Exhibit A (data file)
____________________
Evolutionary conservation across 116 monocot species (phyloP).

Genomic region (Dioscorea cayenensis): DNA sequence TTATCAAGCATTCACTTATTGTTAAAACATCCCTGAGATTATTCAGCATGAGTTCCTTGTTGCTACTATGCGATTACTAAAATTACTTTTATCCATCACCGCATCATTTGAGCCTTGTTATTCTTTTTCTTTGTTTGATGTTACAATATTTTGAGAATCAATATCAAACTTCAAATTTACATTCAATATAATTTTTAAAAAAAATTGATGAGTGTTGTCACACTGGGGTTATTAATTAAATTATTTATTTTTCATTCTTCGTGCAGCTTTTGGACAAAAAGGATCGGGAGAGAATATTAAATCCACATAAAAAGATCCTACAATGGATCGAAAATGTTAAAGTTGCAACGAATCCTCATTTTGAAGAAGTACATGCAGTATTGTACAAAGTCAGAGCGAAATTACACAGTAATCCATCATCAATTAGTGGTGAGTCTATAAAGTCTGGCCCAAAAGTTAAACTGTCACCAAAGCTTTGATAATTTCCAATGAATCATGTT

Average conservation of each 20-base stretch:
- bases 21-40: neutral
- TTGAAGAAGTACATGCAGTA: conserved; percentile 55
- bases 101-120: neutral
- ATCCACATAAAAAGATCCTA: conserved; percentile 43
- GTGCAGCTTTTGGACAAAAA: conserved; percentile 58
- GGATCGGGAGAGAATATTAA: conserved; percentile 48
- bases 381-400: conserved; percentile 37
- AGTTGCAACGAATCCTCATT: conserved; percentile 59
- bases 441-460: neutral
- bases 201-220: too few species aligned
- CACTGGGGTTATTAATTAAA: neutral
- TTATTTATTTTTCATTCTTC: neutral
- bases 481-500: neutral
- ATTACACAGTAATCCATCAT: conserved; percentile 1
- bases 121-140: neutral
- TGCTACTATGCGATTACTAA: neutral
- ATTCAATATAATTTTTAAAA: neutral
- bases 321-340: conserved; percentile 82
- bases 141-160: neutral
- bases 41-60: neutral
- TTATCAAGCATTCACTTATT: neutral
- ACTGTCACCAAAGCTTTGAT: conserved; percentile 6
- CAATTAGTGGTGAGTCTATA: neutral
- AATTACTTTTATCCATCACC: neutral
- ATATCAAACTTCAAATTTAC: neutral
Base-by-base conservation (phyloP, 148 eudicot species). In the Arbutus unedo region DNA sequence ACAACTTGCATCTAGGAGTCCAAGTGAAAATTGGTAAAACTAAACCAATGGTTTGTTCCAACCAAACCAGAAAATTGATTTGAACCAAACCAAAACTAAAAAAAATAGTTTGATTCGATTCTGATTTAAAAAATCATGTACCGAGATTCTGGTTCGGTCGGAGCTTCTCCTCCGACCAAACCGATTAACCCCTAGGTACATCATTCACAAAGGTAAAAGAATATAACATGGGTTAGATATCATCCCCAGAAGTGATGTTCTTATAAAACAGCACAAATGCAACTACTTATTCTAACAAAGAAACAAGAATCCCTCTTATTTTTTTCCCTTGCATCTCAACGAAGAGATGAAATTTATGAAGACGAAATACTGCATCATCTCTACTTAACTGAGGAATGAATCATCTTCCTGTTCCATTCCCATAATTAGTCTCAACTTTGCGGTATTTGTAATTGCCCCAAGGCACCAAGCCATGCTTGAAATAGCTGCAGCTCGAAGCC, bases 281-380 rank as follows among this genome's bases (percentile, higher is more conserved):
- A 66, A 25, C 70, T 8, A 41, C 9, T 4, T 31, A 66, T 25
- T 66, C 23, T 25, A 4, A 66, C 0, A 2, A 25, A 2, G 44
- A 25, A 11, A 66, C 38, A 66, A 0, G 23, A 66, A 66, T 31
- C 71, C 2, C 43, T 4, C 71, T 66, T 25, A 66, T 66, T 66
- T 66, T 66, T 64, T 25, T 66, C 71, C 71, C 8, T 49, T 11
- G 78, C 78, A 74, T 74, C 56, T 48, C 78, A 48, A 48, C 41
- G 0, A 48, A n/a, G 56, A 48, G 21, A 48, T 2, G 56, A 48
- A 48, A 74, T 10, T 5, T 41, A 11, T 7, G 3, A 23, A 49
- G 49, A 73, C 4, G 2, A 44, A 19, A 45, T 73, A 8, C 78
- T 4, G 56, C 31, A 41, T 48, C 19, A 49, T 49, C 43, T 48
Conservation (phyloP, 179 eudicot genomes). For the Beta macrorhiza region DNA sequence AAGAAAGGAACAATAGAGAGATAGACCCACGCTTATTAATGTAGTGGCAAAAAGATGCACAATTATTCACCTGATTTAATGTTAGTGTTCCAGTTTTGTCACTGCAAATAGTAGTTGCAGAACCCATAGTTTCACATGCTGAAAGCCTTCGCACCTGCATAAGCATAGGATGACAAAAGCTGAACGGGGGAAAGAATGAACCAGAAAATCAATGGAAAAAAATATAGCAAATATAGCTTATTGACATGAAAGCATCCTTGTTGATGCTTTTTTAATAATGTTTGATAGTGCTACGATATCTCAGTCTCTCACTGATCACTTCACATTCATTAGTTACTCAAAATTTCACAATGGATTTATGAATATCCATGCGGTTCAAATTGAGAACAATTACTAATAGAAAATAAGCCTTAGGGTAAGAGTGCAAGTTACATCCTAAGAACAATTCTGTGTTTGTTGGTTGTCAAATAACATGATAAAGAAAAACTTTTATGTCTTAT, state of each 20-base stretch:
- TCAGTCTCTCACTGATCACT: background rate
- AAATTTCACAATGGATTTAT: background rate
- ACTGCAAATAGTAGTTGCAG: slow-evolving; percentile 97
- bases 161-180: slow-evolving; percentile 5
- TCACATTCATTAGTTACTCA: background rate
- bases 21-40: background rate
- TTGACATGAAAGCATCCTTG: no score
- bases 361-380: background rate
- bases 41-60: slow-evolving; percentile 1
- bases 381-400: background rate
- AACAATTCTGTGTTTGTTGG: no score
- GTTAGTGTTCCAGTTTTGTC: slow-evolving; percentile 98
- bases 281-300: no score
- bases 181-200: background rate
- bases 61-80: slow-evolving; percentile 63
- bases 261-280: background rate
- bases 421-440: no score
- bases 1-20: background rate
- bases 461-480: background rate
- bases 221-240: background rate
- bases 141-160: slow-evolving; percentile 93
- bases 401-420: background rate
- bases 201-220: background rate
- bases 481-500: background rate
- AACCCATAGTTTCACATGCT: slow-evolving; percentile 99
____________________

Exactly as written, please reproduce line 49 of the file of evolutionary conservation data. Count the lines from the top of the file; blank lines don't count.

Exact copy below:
- bases 41-60: slow-evolving; percentile 1